Gary Coleman has died. He was 42. He suffered an intracranial hemorrhage after a fall in Utah earlier this week and had been on life support since Thursday.
The back alleyways of Hollywood — not to mention the back pages of the gossip rags — are filled with tales of child stars whose adult lives go off the rails. Unable to accept a diminished career once they grow out of the cuteness that made them famous, the punishing life of an out-of-work actor or perhaps unprepared to control a child-like id that was once given everything it asked for — some child stars grow up — or into — wreckages of adult lives, scarred by drugs, criminality, or some combination of the two. And we’re not surprised when their story ends with an untimely obituary and an eventual coroner’s report.
But that wasn’t Gary Coleman. The diminutive, apple-cheeked child star who played Arnold Jackson on NBC’s massively popular “Diff’rent Strokes” wasn’t a drug addict. There aren’t any tales of debauchery, no grainy footage of him robbing a convenience store, no inquest report into a death caused by a life of misadventure.
Gary Coleman just grew up. He accepted it. Unfortunately, the rest of us didn’t. He tried to make the best of it, but we wouldn’t let him.
Born in 1968, Coleman suffered from a chronic kidney disease that attacked his auto-immune system — it necessitated daily dialysis treatments and two kidney transplants during his life — and the medications he took stunted his growth at an early age. At a perpetual 4′ 8″, Coleman always looked younger than he was, but had the delivery and comic timing of a more mature actor. The combination — he looked like a child and sassed like an adult — brought him fame and fortune as a child star during the surprisingly long run of “Diff’rent Strokes” (1978 to 1986). But as Coleman became an adult (he was 18 when the show ended), work dried up. People only loved Gary Coleman the child.
He sued his parents and former manager in 1989 for misappropriating the vast fortune he’d earned as a minor — and he won, but it wasn’t enough. He filed for bankruptcy in 1999. At different points, he supported himself with work as a mall security guard in Los Angeles and a video arcade manager.
Throughout the ’90s and ’00s, Coleman popped up every now and then in a sitcom or a TV movie. Sometimes he played himself. Sometimes he played a character — but even when he did, he was just playing himself — or a parody of the unfortunate turns his life had taken. Being “Gary Coleman” was the only work he could get. Audiences would laugh when he showed up, but we didn’t laugh with him anymore; we laughed at him — at what he once was and what he didn’t become and how he looked and how his life had fallen apart. He played along, I assume, because he was getting paid.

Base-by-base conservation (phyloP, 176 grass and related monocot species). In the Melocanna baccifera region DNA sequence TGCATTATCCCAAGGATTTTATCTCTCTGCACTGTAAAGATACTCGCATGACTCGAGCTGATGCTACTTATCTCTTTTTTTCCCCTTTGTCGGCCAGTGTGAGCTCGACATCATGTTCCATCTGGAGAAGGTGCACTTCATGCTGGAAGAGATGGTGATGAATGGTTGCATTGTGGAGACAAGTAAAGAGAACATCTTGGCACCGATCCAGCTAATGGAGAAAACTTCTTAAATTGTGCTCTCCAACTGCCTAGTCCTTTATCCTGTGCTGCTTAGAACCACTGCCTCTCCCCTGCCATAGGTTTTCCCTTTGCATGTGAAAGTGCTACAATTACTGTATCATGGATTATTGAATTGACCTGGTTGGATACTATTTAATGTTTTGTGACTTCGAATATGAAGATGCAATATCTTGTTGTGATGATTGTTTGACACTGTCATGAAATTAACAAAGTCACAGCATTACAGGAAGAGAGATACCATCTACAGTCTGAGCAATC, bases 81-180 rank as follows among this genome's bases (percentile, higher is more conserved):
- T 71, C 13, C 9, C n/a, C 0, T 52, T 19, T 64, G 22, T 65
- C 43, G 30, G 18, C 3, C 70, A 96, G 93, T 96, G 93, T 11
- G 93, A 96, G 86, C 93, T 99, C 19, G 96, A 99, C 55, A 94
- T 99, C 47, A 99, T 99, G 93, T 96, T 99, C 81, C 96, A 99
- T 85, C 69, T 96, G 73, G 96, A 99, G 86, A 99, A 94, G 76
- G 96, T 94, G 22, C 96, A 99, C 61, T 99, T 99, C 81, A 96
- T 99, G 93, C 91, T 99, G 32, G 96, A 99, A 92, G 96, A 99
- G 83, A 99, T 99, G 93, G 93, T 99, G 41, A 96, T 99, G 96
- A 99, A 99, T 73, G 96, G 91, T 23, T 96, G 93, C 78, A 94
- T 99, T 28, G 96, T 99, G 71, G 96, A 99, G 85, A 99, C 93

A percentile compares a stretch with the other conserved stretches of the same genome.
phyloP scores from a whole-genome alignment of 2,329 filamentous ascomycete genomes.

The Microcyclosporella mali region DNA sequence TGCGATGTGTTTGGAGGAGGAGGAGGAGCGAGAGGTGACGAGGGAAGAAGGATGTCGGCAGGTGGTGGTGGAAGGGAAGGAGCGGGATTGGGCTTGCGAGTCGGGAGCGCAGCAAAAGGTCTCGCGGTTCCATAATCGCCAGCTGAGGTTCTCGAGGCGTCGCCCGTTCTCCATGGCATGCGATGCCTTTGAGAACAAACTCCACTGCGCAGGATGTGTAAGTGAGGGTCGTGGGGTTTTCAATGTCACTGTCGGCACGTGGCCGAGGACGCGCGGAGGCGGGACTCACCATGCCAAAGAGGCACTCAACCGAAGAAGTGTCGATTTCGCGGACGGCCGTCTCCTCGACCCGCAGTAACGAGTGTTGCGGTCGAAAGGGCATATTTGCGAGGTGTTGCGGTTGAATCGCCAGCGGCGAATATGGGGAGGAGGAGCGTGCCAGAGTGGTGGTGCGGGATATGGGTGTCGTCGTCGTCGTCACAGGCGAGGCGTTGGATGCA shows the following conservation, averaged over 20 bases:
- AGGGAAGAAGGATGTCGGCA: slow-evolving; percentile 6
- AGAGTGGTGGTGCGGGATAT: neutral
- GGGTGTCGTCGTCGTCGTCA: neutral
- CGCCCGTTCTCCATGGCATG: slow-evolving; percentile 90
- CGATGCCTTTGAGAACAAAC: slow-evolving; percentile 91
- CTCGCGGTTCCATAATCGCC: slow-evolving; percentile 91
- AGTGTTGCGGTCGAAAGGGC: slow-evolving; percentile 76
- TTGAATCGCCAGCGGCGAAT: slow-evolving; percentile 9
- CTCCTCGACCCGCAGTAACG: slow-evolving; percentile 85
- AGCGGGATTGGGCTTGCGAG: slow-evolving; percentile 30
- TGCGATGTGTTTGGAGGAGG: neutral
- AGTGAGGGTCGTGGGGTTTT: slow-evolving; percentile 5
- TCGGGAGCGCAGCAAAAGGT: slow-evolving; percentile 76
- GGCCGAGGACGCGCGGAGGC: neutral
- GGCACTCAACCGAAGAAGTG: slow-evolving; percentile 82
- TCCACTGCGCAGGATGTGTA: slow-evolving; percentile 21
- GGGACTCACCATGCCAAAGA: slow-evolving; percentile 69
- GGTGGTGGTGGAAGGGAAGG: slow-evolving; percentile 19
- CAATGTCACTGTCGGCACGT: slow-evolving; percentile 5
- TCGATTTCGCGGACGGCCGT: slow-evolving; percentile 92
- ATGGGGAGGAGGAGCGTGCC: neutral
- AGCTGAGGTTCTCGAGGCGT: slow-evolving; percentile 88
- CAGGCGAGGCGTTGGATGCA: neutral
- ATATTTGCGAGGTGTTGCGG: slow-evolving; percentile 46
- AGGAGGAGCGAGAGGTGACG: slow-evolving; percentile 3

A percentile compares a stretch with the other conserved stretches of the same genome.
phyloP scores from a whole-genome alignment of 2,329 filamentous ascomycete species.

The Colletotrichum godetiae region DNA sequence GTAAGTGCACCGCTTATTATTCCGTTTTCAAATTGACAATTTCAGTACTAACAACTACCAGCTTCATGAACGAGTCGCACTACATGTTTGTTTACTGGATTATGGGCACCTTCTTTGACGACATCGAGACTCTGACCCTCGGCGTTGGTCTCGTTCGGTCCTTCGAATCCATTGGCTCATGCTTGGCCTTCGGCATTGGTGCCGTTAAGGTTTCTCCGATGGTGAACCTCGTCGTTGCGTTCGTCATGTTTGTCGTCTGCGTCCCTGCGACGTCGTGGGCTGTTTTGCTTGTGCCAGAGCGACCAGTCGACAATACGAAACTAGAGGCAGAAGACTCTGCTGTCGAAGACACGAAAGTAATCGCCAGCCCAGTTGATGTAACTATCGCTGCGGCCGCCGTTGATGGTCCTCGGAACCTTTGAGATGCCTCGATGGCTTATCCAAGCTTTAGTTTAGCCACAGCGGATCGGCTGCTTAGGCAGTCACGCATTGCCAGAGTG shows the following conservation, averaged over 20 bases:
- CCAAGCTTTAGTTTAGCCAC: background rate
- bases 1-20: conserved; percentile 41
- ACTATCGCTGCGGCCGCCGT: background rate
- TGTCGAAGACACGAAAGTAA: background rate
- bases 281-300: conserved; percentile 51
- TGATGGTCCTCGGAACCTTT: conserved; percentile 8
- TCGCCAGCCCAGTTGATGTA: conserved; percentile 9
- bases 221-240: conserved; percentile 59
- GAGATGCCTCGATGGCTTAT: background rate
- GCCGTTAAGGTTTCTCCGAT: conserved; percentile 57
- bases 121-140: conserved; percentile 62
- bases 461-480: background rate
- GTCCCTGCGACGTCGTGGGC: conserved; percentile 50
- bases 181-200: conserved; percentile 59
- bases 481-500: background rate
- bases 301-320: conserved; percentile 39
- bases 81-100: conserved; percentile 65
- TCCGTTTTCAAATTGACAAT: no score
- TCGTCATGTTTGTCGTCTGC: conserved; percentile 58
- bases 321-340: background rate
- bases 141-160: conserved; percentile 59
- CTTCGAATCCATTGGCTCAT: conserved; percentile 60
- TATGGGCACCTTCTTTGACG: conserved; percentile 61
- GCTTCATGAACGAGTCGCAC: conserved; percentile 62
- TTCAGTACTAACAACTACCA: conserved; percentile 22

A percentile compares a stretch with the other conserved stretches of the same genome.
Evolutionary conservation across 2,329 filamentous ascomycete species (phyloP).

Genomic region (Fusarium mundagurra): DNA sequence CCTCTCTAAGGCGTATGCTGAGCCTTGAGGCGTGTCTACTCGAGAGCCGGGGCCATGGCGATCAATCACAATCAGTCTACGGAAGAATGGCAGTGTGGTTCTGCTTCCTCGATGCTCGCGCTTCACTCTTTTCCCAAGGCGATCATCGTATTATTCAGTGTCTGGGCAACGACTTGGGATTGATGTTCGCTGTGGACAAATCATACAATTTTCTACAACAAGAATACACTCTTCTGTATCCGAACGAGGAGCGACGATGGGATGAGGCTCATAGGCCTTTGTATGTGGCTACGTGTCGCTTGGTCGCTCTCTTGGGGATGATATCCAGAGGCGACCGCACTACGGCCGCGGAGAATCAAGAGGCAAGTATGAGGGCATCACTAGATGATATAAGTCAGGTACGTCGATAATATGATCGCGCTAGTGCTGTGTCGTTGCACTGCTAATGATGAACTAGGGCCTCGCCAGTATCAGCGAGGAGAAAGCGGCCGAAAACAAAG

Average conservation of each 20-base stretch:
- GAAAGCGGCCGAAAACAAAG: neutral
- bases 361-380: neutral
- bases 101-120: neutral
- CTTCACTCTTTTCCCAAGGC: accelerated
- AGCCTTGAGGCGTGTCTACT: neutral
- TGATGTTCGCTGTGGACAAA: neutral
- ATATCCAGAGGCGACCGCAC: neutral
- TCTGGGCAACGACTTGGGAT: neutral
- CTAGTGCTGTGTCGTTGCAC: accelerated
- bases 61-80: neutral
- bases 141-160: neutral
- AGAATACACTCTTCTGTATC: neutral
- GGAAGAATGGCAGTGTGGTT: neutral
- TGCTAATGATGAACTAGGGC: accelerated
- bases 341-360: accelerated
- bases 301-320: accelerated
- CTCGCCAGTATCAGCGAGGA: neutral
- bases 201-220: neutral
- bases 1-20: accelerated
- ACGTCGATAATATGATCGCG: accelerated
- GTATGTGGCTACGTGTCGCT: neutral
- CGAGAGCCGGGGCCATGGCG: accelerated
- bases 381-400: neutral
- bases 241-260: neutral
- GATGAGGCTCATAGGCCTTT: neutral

He certainly played along in 2003, when an alternative newspaper suggested — and then supported — his candidacy for governor of California in the free-for-all recall election. It started as a joke — and people treated it that way — but Coleman saw it as an opportunity. He told The New York Times:
I want to escape that legacy of Arnold Jackson… I’m someone more. It would be nice if the world thought of me as something more.
But we didn’t. We all wanted Gary Coleman, the chubby-cheeked kid who tossed out zingers and comebacks on TV. We wanted to hear him say “Whatchoo talkin’ ’bout, Willis?” over and over and over again. What’s it like when the world won’t accept you as you are, but only as you once were?
It’s the wrong kind of attention, and the evidence tells us Coleman didn’t like it. He hit a woman in 1998 and was charged with assault when, as he told it, he refused her an autograph and she began to make fun of him and his career. And in 2008, after marrying and moving to Utah, Coleman and his wife argued with a man in a bowling alley who tried to take Coleman’s picture. Coleman said he tried to drive away and accidentally hit the man — the man said Coleman tried to run him over. He pleaded no contest to disorderly conduct and reckless driving and settled a civil suit out of court.
By this point, anger had taken over Coleman. Arguments with his wife resulted in a handful of arrests for disorderly conduct and domestic violence.
Unlike other child stars whose celebrity lives fall off a cliff, Coleman didn’t die from drugs or wild living or an out-of-control ego. He just grew up — an unfunny fact of life we never fully accepted.